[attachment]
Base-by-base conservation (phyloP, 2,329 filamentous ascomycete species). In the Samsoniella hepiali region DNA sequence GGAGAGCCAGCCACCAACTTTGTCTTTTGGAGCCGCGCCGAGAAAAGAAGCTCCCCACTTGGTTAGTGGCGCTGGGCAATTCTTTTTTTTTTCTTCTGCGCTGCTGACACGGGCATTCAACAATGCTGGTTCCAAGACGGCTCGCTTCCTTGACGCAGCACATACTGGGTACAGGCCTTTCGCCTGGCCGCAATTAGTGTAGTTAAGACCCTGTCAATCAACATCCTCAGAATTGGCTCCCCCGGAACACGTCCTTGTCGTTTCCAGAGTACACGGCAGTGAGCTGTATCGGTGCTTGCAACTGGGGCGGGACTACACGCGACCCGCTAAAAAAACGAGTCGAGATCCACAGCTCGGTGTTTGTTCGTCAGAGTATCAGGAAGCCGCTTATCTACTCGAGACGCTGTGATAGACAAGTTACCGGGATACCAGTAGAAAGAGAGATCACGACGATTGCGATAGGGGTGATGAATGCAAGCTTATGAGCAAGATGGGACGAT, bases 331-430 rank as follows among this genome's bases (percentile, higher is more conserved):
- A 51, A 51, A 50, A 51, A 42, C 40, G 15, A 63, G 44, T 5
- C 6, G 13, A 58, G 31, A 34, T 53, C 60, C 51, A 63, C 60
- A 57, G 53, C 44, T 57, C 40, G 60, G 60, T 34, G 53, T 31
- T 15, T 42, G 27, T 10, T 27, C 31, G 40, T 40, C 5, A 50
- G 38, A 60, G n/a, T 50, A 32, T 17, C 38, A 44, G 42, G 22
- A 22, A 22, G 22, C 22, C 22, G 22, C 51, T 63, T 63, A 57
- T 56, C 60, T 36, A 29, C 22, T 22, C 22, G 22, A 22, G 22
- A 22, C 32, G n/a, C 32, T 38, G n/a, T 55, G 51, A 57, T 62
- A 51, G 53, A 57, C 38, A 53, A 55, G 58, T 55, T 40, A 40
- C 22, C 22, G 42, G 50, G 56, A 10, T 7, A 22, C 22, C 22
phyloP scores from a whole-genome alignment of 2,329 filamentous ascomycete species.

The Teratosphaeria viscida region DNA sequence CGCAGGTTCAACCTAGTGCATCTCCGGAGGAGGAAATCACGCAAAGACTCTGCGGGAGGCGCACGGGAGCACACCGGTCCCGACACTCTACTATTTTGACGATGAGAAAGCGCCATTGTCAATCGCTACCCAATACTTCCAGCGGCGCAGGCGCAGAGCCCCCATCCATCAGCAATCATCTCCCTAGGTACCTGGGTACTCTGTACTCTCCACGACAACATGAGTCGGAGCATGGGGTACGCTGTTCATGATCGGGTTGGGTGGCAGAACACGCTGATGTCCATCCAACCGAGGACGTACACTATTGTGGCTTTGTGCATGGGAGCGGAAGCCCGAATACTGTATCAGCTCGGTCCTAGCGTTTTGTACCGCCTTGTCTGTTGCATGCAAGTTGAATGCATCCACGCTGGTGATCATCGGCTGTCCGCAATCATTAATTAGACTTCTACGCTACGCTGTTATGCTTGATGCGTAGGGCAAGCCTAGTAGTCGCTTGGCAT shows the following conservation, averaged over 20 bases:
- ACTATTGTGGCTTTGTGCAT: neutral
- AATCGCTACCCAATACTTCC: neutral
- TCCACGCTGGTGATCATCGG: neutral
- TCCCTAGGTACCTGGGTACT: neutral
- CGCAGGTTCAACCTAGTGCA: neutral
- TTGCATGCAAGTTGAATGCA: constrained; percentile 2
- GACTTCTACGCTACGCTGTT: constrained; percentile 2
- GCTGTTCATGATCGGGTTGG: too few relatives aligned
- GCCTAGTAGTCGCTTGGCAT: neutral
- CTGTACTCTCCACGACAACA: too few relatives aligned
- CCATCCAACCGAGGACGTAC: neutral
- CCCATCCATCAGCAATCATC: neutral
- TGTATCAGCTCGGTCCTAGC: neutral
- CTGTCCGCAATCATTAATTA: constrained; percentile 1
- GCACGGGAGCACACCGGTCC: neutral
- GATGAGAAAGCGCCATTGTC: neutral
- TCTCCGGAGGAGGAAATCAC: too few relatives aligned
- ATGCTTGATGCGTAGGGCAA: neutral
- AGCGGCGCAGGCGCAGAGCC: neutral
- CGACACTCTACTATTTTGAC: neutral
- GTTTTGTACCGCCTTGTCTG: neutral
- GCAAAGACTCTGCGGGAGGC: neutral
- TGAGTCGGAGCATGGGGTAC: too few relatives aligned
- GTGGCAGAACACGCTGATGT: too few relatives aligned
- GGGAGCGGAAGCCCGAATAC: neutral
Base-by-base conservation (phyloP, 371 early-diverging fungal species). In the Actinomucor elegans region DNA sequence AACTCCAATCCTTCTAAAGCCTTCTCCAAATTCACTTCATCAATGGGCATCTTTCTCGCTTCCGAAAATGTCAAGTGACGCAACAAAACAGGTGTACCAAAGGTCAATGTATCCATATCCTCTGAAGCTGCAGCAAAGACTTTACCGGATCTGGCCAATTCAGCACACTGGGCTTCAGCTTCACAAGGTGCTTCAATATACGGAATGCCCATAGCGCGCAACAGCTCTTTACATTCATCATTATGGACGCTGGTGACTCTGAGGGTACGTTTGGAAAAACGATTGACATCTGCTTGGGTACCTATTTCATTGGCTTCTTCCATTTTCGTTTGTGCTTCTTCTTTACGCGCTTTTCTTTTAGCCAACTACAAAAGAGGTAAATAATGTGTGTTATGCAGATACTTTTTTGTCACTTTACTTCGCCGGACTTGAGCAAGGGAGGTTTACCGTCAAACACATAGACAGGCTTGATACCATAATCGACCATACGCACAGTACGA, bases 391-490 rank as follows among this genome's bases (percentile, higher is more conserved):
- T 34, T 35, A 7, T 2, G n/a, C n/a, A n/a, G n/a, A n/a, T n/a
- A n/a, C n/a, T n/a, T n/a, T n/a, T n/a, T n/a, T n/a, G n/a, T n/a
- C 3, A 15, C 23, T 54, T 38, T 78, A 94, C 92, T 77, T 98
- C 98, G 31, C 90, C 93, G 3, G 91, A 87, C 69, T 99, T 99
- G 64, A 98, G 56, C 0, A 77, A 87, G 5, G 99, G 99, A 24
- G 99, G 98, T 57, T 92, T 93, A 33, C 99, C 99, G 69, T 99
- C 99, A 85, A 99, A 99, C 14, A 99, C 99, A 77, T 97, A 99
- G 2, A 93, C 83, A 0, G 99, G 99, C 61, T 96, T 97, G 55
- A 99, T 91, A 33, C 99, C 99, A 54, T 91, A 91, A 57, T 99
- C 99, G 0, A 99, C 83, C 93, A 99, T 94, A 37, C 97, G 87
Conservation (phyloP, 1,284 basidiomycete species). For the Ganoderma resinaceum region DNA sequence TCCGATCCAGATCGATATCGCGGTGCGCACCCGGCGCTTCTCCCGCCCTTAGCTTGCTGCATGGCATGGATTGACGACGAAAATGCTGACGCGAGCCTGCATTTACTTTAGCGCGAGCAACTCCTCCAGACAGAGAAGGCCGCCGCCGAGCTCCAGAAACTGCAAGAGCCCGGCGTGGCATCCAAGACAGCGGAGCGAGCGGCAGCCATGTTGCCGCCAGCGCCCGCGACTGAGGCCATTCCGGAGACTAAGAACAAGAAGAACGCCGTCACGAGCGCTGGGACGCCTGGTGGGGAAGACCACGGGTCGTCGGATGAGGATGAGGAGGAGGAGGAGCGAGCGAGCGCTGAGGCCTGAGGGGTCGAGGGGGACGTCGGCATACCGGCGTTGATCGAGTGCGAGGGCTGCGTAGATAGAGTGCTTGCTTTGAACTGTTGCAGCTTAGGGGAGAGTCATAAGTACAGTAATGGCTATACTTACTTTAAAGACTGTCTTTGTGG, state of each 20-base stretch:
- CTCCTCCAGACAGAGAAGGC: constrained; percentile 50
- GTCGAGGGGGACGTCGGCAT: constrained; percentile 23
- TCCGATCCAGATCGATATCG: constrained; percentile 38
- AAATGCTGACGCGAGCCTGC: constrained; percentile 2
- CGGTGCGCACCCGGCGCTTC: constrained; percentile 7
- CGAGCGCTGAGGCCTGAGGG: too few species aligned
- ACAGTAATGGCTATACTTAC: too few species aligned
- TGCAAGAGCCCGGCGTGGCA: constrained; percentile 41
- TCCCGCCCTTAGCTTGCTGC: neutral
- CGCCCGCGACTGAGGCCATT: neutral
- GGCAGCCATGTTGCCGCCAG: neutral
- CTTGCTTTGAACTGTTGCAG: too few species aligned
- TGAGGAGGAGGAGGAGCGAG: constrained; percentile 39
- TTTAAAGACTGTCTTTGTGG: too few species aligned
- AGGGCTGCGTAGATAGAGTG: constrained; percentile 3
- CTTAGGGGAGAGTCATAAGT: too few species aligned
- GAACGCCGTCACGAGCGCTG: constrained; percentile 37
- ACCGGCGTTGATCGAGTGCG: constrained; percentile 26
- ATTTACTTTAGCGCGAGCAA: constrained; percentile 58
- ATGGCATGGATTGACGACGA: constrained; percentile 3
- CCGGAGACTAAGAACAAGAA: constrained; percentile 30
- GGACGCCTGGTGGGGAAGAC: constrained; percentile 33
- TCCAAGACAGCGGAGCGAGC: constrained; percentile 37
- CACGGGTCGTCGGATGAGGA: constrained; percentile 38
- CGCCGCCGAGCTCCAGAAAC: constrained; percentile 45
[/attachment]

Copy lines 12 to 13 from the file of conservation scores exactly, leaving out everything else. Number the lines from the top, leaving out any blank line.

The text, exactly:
phyloP scores from a whole-genome alignment of 2,329 filamentous ascomycete species.

The Teratosphaeria viscida region DNA sequence CGCAGGTTCAACCTAGTGCATCTCCGGAGGAGGAAATCACGCAAAGACTCTGCGGGAGGCGCACGGGAGCACACCGGTCCCGACACTCTACTATTTTGACGATGAGAAAGCGCCATTGTCAATCGCTACCCAATACTTCCAGCGGCGCAGGCGCAGAGCCCCCATCCATCAGCAATCATCTCCCTAGGTACCTGGGTACTCTGTACTCTCCACGACAACATGAGTCGGAGCATGGGGTACGCTGTTCATGATCGGGTTGGGTGGCAGAACACGCTGATGTCCATCCAACCGAGGACGTACACTATTGTGGCTTTGTGCATGGGAGCGGAAGCCCGAATACTGTATCAGCTCGGTCCTAGCGTTTTGTACCGCCTTGTCTGTTGCATGCAAGTTGAATGCATCCACGCTGGTGATCATCGGCTGTCCGCAATCATTAATTAGACTTCTACGCTACGCTGTTATGCTTGATGCGTAGGGCAAGCCTAGTAGTCGCTTGGCAT shows the following conservation, averaged over 20 bases: